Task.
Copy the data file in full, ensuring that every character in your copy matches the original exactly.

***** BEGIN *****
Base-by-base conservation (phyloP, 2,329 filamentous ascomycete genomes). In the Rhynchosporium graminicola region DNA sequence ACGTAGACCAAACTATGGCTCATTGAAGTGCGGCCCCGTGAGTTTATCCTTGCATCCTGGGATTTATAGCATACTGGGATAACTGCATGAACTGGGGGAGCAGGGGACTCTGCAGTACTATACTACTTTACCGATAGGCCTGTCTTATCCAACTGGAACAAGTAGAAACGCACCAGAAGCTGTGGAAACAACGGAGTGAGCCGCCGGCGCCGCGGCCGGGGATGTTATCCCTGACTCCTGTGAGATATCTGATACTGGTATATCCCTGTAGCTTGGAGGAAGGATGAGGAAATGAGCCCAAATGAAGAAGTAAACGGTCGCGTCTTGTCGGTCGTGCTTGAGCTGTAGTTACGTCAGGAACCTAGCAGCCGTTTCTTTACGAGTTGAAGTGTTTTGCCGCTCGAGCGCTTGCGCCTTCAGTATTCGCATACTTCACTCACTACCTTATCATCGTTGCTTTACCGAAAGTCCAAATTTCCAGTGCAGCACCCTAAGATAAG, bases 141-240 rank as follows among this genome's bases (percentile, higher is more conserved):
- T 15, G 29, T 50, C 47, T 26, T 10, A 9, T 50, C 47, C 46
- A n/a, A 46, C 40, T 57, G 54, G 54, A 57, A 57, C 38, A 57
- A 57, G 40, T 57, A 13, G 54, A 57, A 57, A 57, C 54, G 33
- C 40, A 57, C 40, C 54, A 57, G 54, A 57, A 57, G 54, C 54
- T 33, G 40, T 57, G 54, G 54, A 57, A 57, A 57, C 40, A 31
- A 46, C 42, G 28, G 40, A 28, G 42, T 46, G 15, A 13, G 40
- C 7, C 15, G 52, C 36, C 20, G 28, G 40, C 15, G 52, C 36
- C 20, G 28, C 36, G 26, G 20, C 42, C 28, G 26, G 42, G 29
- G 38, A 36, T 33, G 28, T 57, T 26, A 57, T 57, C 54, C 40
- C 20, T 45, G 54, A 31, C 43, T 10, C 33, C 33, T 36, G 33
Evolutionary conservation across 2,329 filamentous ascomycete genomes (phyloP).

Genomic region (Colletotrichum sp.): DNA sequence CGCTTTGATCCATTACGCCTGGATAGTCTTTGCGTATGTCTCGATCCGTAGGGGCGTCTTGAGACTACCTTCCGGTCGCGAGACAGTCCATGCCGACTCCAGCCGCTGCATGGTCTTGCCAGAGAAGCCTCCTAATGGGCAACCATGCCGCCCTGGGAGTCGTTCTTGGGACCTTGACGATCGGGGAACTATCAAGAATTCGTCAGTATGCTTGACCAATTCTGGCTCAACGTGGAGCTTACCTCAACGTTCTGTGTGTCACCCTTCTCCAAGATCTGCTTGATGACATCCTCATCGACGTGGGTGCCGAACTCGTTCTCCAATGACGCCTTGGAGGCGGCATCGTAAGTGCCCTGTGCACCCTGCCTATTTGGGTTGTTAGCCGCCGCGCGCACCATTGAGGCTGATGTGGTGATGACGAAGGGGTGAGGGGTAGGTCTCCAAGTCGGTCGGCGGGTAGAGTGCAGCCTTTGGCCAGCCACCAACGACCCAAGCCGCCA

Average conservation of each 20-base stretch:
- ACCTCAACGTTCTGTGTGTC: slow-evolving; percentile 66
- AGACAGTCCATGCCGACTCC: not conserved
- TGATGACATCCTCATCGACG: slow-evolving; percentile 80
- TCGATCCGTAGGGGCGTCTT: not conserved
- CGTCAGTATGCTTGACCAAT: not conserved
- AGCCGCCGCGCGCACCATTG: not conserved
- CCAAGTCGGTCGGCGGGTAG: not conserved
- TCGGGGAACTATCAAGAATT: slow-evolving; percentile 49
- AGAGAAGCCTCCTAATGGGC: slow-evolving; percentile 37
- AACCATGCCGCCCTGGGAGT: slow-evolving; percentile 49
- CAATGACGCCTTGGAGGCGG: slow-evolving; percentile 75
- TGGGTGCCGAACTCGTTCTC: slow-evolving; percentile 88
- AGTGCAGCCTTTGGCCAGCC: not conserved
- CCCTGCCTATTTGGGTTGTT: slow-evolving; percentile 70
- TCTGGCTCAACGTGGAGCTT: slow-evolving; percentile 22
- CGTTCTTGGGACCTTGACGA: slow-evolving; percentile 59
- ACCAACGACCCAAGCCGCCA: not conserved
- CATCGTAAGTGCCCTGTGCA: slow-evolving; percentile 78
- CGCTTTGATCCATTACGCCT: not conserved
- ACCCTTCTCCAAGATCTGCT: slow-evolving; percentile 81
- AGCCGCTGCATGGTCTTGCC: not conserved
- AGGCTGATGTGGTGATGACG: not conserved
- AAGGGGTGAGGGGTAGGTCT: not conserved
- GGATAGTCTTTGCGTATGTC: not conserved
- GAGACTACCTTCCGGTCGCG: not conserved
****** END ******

Base-by-base conservation (phyloP, 2,329 filamentous ascomycete genomes). In the Rhynchosporium graminicola region DNA sequence ACGTAGACCAAACTATGGCTCATTGAAGTGCGGCCCCGTGAGTTTATCCTTGCATCCTGGGATTTATAGCATACTGGGATAACTGCATGAACTGGGGGAGCAGGGGACTCTGCAGTACTATACTACTTTACCGATAGGCCTGTCTTATCCAACTGGAACAAGTAGAAACGCACCAGAAGCTGTGGAAACAACGGAGTGAGCCGCCGGCGCCGCGGCCGGGGATGTTATCCCTGACTCCTGTGAGATATCTGATACTGGTATATCCCTGTAGCTTGGAGGAAGGATGAGGAAATGAGCCCAAATGAAGAAGTAAACGGTCGCGTCTTGTCGGTCGTGCTTGAGCTGTAGTTACGTCAGGAACCTAGCAGCCGTTTCTTTACGAGTTGAAGTGTTTTGCCGCTCGAGCGCTTGCGCCTTCAGTATTCGCATACTTCACTCACTACCTTATCATCGTTGCTTTACCGAAAGTCCAAATTTCCAGTGCAGCACCCTAAGATAAG, bases 141-240 rank as follows among this genome's bases (percentile, higher is more conserved):
- T 15, G 29, T 50, C 47, T 26, T 10, A 9, T 50, C 47, C 46
- A n/a, A 46, C 40, T 57, G 54, G 54, A 57, A 57, C 38, A 57
- A 57, G 40, T 57, A 13, G 54, A 57, A 57, A 57, C 54, G 33
- C 40, A 57, C 40, C 54, A 57, G 54, A 57, A 57, G 54, C 54
- T 33, G 40, T 57, G 54, G 54, A 57, A 57, A 57, C 40, A 31
- A 46, C 42, G 28, G 40, A 28, G 42, T 46, G 15, A 13, G 40
- C 7, C 15, G 52, C 36, C 20, G 28, G 40, C 15, G 52, C 36
- C 20, G 28, C 36, G 26, G 20, C 42, C 28, G 26, G 42, G 29
- G 38, A 36, T 33, G 28, T 57, T 26, A 57, T 57, C 54, C 40
- C 20, T 45, G 54, A 31, C 43, T 10, C 33, C 33, T 36, G 33
Evolutionary conservation across 2,329 filamentous ascomycete genomes (phyloP).

Genomic region (Colletotrichum sp.): DNA sequence CGCTTTGATCCATTACGCCTGGATAGTCTTTGCGTATGTCTCGATCCGTAGGGGCGTCTTGAGACTACCTTCCGGTCGCGAGACAGTCCATGCCGACTCCAGCCGCTGCATGGTCTTGCCAGAGAAGCCTCCTAATGGGCAACCATGCCGCCCTGGGAGTCGTTCTTGGGACCTTGACGATCGGGGAACTATCAAGAATTCGTCAGTATGCTTGACCAATTCTGGCTCAACGTGGAGCTTACCTCAACGTTCTGTGTGTCACCCTTCTCCAAGATCTGCTTGATGACATCCTCATCGACGTGGGTGCCGAACTCGTTCTCCAATGACGCCTTGGAGGCGGCATCGTAAGTGCCCTGTGCACCCTGCCTATTTGGGTTGTTAGCCGCCGCGCGCACCATTGAGGCTGATGTGGTGATGACGAAGGGGTGAGGGGTAGGTCTCCAAGTCGGTCGGCGGGTAGAGTGCAGCCTTTGGCCAGCCACCAACGACCCAAGCCGCCA

Average conservation of each 20-base stretch:
- ACCTCAACGTTCTGTGTGTC: slow-evolving; percentile 66
- AGACAGTCCATGCCGACTCC: not conserved
- TGATGACATCCTCATCGACG: slow-evolving; percentile 80
- TCGATCCGTAGGGGCGTCTT: not conserved
- CGTCAGTATGCTTGACCAAT: not conserved
- AGCCGCCGCGCGCACCATTG: not conserved
- CCAAGTCGGTCGGCGGGTAG: not conserved
- TCGGGGAACTATCAAGAATT: slow-evolving; percentile 49
- AGAGAAGCCTCCTAATGGGC: slow-evolving; percentile 37
- AACCATGCCGCCCTGGGAGT: slow-evolving; percentile 49
- CAATGACGCCTTGGAGGCGG: slow-evolving; percentile 75
- TGGGTGCCGAACTCGTTCTC: slow-evolving; percentile 88
- AGTGCAGCCTTTGGCCAGCC: not conserved
- CCCTGCCTATTTGGGTTGTT: slow-evolving; percentile 70
- TCTGGCTCAACGTGGAGCTT: slow-evolving; percentile 22
- CGTTCTTGGGACCTTGACGA: slow-evolving; percentile 59
- ACCAACGACCCAAGCCGCCA: not conserved
- CATCGTAAGTGCCCTGTGCA: slow-evolving; percentile 78
- CGCTTTGATCCATTACGCCT: not conserved
- ACCCTTCTCCAAGATCTGCT: slow-evolving; percentile 81
- AGCCGCTGCATGGTCTTGCC: not conserved
- AGGCTGATGTGGTGATGACG: not conserved
- AAGGGGTGAGGGGTAGGTCT: not conserved
- GGATAGTCTTTGCGTATGTC: not conserved
- GAGACTACCTTCCGGTCGCG: not conserved